Robert Macpherson (British, Tayside, Scotland 1811–1872 Rome)
Albumen silver print from glass negative
Image: 27.6 x 37.7 cm (10 7/8 x 14 13/16 in.), oval
Mount: 49.5 x 60.6 cm (19 1/2 x 23 7/8 in.)
Gilman Collection, Purchase, The Horace W. Goldsmith Foundation Gift, through Joyce and Robert Menschel, 2005
Not on view
Macpherson left Scotland in the early 1840s and settled in Rome, where he gained prominence as a topographic painter, connoisseur, and dealer of art. Hampered by lack of discipline rather than poverty of talent, Macpherson was only mildly successful as a painter. When introduced to photography in 1851, he abandoned the easel as rapidly as he had given up medicine a decade earlier and devoted himself wholly to the camera. Over the next dozen years he produced more than three hundred large views of Rome and other nearby Italian sites. Macpherson's photographs were immensely popular both in Britain and with his countrymen traveling in Italy, for he not only provided pictorial souvenirs of the Eternal City, he also tapped a vein of romantic interest in the picturesque landscape, guided in subject and viewpoint by his experience as a topographic painter.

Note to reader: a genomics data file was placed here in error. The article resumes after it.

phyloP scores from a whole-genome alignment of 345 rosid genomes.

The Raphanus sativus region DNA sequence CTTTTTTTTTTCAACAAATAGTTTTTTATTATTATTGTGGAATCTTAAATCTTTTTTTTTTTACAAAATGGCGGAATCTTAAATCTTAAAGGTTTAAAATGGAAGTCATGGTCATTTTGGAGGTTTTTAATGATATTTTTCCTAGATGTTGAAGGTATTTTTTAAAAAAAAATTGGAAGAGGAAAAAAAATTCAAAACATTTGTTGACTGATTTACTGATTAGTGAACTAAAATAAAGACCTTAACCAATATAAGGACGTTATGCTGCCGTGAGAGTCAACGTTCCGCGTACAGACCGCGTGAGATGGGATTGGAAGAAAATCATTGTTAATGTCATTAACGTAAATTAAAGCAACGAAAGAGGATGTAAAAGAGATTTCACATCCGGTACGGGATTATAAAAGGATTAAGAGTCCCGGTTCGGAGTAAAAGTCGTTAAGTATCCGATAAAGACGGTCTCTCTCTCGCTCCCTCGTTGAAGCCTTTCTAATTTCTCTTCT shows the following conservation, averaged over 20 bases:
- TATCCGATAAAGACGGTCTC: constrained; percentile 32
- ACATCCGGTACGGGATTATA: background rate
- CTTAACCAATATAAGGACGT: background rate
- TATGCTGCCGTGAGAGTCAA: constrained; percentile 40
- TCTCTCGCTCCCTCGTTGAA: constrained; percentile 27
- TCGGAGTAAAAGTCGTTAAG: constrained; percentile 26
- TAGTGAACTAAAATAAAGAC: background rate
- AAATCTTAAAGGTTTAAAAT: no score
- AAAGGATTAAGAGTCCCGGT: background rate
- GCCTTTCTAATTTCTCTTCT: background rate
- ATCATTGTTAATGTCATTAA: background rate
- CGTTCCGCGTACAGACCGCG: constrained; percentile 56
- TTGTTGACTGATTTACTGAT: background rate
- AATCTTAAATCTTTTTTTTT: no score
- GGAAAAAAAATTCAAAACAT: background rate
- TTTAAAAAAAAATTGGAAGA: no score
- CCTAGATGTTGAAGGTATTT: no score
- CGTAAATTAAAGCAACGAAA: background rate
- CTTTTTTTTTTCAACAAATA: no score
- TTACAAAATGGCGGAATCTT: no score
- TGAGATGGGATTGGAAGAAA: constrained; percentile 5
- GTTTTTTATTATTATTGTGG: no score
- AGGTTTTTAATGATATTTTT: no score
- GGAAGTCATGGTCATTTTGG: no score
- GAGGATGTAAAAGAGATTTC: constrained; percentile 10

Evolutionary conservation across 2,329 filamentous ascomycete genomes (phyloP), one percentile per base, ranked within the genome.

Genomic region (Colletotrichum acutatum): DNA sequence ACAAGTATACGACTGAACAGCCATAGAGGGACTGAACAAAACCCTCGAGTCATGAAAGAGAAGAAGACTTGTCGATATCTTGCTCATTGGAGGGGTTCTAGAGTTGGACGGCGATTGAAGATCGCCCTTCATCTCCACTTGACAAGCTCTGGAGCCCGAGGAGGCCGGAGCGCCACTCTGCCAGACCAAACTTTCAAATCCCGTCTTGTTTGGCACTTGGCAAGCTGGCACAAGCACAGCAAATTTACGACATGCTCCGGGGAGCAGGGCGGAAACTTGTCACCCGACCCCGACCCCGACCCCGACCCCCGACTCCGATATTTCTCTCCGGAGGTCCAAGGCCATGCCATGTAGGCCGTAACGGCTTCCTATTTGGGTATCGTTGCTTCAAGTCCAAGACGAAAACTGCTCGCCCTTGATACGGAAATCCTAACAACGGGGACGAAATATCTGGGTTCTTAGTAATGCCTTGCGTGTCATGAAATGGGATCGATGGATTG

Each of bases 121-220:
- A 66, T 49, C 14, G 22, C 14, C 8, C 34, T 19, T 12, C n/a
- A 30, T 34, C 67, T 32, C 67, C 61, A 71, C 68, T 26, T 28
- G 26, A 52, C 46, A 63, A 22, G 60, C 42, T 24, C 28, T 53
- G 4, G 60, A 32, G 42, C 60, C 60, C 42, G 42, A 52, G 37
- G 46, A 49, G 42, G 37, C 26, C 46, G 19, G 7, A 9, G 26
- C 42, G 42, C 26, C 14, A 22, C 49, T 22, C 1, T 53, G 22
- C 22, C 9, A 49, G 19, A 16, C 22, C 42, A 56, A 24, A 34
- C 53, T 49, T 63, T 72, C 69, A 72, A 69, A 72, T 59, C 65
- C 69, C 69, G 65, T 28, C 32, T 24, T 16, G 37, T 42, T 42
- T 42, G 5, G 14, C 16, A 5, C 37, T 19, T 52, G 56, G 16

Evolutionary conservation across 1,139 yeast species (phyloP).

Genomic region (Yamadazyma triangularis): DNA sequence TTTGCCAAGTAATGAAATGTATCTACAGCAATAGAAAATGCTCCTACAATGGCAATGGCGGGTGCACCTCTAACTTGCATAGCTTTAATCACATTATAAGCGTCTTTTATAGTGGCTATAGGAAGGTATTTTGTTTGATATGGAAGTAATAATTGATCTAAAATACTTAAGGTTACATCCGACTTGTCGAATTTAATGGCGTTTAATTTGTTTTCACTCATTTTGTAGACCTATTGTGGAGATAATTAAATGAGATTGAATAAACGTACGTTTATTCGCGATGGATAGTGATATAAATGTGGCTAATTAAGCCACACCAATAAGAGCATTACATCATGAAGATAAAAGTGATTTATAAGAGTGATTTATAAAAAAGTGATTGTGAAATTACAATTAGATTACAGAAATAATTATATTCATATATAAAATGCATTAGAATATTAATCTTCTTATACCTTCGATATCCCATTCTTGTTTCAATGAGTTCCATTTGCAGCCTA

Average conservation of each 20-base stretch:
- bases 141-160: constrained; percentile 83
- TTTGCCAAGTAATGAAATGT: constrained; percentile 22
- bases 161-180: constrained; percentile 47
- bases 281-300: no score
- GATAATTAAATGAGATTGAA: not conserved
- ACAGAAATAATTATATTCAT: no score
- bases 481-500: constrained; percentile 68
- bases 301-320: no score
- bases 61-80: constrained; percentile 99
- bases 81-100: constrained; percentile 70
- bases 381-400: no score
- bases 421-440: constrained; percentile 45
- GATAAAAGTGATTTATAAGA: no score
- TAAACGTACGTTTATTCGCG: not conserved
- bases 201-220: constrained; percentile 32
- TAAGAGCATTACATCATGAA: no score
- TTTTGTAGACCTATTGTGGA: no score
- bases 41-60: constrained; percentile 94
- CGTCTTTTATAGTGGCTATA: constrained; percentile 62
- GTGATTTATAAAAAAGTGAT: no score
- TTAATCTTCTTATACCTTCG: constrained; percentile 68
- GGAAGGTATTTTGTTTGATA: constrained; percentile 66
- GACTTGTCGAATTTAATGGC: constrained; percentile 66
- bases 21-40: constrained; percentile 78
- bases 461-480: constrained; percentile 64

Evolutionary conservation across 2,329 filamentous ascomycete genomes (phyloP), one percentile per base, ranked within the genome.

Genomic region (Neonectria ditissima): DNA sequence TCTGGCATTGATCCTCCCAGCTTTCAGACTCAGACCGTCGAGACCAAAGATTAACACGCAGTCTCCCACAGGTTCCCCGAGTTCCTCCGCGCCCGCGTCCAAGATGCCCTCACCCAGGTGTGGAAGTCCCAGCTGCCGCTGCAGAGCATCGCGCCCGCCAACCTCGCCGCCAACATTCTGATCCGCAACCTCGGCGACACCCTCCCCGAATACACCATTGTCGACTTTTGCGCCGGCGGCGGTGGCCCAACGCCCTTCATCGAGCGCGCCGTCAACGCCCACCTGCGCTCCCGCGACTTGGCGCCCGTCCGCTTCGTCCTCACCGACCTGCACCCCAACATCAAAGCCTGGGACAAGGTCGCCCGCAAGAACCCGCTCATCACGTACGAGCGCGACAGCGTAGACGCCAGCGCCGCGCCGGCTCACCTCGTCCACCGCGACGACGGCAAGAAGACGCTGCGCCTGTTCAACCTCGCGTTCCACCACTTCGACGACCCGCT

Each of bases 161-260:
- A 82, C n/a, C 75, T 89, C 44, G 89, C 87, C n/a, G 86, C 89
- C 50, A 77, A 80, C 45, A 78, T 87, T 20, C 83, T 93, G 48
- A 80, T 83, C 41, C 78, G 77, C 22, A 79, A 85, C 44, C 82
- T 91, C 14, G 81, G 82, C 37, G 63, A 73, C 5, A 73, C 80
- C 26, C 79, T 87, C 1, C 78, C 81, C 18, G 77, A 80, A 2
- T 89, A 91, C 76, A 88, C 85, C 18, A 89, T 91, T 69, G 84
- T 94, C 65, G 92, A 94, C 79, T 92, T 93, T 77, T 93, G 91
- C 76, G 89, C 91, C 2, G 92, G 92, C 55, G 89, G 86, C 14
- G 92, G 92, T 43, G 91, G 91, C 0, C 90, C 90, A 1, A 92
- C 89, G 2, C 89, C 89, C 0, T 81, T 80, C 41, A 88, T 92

Inscription: Blindstamp on mount recto, BC: "R. MacPherson // *Rome*"; inscribed in pencil on mount recto, BC (inside blindstamp): "139"; mount recto, BC (below blindstamp): "Falls of Terni"
[Graphics International, Ltd., Washington, DC]; Gilman Paper Company Collection, New York, November 8, 1978
The Metropolitan Museum of Art. "Johnson Gallery, Selections from the Collection 46," May 8, 2007–August 26, 2007.
The Metropolitan Museum of Art. "Johnson Gallery, Selections from the Collection 65".
The falls are actually located in Marmore (about 8 km from Terni, the provincial capital) and known as Cascata delle Marmore (Marmore's Falls) today. It is a man-made waterfall from the river Velino created by the ancient Romans.